Use in women
The early studies with Minoxidil were on balding men, but it appears that Minoxidil may actually be more effective in women. In fact, Minoxidil in its topical form is the only FDA approved medication for women with hair loss.
While all cases are different and require expert assessment, oral Minoxidil can be considered for female patients. A recent study in women aged 18 to 80 (mean aged 48.44 years) demonstrated a reduction in hair loss severity and shedding at 6 months and 12 months with its use.
FDA Approved Medication
HRBR doctors often prescribe an FDA approved tablet which blocks the conversion of testosterone to dihydrotestosterone (DHT), the form of the hormone that causes male pattern baldness. It has been available in the UK for over 25 years and widely used during this time. The actions of these two medications do appear to work together and the use of both, rather than one, may be advantageous, particularly in young people.
Due to the fact that a large number (in excess of 50) generic brands of the 5mg tablet are available, the cost of this medication has dropped dramatically in recent years and many if not most users of the medicine for hair loss choose to quarter the generic 5 mg tablet in order to achieve a financial saving of in excess of 90%.
After two years, results showed that 83% of the men taking the medicine either kept their hair or grew more. 17% continued to lose hair while taking the medication.
The effects of the medicine are confined to areas of the scalp where hair is thinning, it does not seem to stimulate hair in areas that are completely bald. Therefore, the major benefit seems to be in its ability to slow down or stop hair loss, or improve the quality of hair in parts of the scalp that are thinning.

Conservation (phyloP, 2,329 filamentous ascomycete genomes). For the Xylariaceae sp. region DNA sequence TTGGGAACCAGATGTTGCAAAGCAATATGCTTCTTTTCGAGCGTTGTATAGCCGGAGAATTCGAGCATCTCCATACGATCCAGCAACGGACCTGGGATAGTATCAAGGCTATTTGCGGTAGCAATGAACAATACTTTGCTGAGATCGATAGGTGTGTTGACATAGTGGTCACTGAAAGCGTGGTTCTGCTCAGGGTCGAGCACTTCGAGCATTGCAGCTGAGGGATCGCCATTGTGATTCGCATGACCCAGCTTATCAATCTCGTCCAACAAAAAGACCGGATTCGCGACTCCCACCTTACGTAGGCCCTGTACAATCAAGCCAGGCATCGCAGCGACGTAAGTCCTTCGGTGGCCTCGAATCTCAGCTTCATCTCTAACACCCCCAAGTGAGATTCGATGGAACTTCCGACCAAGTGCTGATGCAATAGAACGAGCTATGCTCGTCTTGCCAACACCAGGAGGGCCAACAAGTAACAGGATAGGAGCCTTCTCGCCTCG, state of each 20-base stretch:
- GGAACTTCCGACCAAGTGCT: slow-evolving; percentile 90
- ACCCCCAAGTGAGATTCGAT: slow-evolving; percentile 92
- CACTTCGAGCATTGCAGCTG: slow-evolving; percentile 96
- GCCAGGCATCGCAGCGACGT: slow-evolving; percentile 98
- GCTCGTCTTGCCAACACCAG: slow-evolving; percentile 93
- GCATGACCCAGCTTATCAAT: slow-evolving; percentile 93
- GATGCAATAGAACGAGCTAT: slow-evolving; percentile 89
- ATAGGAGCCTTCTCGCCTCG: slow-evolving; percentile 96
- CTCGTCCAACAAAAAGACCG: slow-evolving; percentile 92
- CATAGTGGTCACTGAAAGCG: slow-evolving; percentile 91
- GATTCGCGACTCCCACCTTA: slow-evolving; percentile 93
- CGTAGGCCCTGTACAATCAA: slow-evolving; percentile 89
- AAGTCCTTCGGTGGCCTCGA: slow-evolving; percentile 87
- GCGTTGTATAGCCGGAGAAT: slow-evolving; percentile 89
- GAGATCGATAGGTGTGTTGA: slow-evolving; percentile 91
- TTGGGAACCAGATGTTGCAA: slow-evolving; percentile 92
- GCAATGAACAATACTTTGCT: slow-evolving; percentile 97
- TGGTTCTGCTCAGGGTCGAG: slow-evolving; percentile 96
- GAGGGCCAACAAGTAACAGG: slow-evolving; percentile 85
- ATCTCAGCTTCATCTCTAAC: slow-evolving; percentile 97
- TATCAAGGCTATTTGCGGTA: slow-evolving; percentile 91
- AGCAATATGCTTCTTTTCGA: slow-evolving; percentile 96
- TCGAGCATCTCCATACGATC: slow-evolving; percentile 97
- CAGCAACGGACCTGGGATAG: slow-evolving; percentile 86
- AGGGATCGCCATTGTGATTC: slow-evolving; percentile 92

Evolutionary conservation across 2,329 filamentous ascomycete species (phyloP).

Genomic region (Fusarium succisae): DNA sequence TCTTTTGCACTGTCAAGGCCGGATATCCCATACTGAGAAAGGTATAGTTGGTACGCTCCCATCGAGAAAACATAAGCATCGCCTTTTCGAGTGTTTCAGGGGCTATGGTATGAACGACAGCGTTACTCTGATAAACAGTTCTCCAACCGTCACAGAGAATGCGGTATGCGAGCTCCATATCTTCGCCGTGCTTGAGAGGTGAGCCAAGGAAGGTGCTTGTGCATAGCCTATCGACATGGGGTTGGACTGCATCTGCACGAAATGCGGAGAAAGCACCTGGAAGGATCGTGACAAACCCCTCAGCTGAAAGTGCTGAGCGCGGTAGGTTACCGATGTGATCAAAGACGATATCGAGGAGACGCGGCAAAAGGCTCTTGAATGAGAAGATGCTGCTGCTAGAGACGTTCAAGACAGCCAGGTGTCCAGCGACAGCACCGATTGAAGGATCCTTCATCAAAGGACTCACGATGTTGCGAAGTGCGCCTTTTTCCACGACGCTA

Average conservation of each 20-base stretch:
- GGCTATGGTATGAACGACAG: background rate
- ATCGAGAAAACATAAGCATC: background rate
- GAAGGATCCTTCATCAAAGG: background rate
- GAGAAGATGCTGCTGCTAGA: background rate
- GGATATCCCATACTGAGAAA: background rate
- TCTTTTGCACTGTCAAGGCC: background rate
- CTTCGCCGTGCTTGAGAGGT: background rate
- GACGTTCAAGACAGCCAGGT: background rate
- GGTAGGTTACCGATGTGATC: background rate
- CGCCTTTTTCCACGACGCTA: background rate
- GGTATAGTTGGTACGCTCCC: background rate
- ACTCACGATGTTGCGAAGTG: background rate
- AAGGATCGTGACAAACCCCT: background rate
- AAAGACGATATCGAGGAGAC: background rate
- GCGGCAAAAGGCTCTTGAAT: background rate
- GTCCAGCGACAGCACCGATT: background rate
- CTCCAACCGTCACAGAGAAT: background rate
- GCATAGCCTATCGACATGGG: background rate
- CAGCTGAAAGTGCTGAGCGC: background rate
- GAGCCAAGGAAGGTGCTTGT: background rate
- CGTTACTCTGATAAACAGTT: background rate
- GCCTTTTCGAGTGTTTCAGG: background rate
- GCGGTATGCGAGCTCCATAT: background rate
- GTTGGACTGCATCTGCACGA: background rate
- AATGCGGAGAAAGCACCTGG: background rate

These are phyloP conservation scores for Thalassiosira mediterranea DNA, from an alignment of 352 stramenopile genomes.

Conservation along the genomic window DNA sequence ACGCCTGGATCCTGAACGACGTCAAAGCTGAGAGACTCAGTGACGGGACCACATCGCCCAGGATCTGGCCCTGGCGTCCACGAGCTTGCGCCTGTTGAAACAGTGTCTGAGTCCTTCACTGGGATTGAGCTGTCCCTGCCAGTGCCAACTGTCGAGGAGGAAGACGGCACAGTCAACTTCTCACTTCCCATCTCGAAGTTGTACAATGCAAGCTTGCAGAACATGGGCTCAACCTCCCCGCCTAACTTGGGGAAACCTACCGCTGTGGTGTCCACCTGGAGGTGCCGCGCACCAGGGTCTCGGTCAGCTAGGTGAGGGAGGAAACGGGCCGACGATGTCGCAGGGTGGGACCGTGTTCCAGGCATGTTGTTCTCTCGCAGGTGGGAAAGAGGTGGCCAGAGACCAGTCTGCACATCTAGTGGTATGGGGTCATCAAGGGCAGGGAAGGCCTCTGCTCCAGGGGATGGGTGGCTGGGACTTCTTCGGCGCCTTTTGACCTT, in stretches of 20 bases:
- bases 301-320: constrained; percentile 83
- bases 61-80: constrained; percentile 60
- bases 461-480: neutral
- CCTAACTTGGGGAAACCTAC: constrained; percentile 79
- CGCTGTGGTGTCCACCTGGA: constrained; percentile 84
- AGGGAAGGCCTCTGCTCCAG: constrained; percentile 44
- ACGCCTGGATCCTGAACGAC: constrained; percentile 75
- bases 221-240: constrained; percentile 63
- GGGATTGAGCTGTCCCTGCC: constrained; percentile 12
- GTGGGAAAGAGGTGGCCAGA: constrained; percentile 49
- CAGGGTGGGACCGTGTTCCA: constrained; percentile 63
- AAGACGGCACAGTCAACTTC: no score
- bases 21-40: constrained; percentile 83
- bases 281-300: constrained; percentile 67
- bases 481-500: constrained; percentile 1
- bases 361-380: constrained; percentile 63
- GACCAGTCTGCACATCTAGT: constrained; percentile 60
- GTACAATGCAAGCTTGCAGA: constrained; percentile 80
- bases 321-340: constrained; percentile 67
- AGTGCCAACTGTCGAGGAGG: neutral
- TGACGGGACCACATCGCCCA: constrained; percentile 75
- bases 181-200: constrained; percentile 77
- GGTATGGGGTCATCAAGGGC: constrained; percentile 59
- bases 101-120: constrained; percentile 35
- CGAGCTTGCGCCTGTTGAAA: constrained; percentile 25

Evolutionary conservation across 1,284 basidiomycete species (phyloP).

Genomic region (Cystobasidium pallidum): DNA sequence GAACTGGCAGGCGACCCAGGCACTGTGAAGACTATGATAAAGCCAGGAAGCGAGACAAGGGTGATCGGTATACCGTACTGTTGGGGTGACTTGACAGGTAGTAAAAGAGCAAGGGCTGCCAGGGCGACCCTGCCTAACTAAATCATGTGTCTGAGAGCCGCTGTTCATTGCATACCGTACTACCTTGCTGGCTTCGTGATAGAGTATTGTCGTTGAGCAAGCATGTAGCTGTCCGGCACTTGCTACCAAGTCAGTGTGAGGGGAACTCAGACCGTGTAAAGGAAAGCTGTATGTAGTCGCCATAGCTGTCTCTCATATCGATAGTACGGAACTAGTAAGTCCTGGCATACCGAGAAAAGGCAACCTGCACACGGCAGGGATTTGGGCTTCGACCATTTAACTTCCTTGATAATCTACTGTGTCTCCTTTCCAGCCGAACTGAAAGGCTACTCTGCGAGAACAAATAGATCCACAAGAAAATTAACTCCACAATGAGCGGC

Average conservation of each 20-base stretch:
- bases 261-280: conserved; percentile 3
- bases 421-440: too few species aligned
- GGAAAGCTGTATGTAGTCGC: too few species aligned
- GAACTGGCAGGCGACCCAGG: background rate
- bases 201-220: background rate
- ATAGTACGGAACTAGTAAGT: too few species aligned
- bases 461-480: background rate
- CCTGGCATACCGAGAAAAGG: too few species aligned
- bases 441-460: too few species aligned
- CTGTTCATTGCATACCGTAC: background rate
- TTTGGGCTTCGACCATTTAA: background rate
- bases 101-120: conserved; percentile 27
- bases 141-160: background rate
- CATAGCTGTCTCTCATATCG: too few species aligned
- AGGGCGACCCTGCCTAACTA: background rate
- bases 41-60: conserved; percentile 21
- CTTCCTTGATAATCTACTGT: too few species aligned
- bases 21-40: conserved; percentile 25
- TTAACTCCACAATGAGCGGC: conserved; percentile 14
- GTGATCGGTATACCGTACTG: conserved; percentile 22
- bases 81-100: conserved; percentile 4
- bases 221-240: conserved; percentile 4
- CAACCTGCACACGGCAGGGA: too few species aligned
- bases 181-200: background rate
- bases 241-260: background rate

The long-term ability of the medicine to maintain one’s hair is unknown. Results generally peak around one year and then are stable in the second year or decrease very slightly.
Medical treatment and hair transplantation
The medication has been shown to be a useful addition to surgical hair restoration for a number of reasons; it works best in the younger patient who may not yet be a candidate for hair transplantation; it is less effective in the front part of the scalp – the area where surgical hair restoration can offer the greatest cosmetic improvement, it can regrow or stabilize hair loss in the crown where hair transplantation may not always be advised due to limited donor hair.
An estimated 1 million men in the United States take the medicine daily. Most men taking the medicine experienced an increase in hair count, a decrease in hair loss, and an improvement in appearance. It is important, however, to have realistic expectations as results take time. If you are not willing to commit to taking this medication for at least 12 months, it’s probably not worth starting.
Secondly, it must be taken on an ongoing basis to maintain the benefit. Those who benefit from both the surgical and medical treatments are most likely in the long run to achieve the best cosmetic result. In addition, men who are already very bald are less likely to benefit from taking it because the hair follicles may not be salvageable. Men who have early thinning in the back and top have a better chance to see some benefit, but as noted above, only for as long as they continue taking the medication.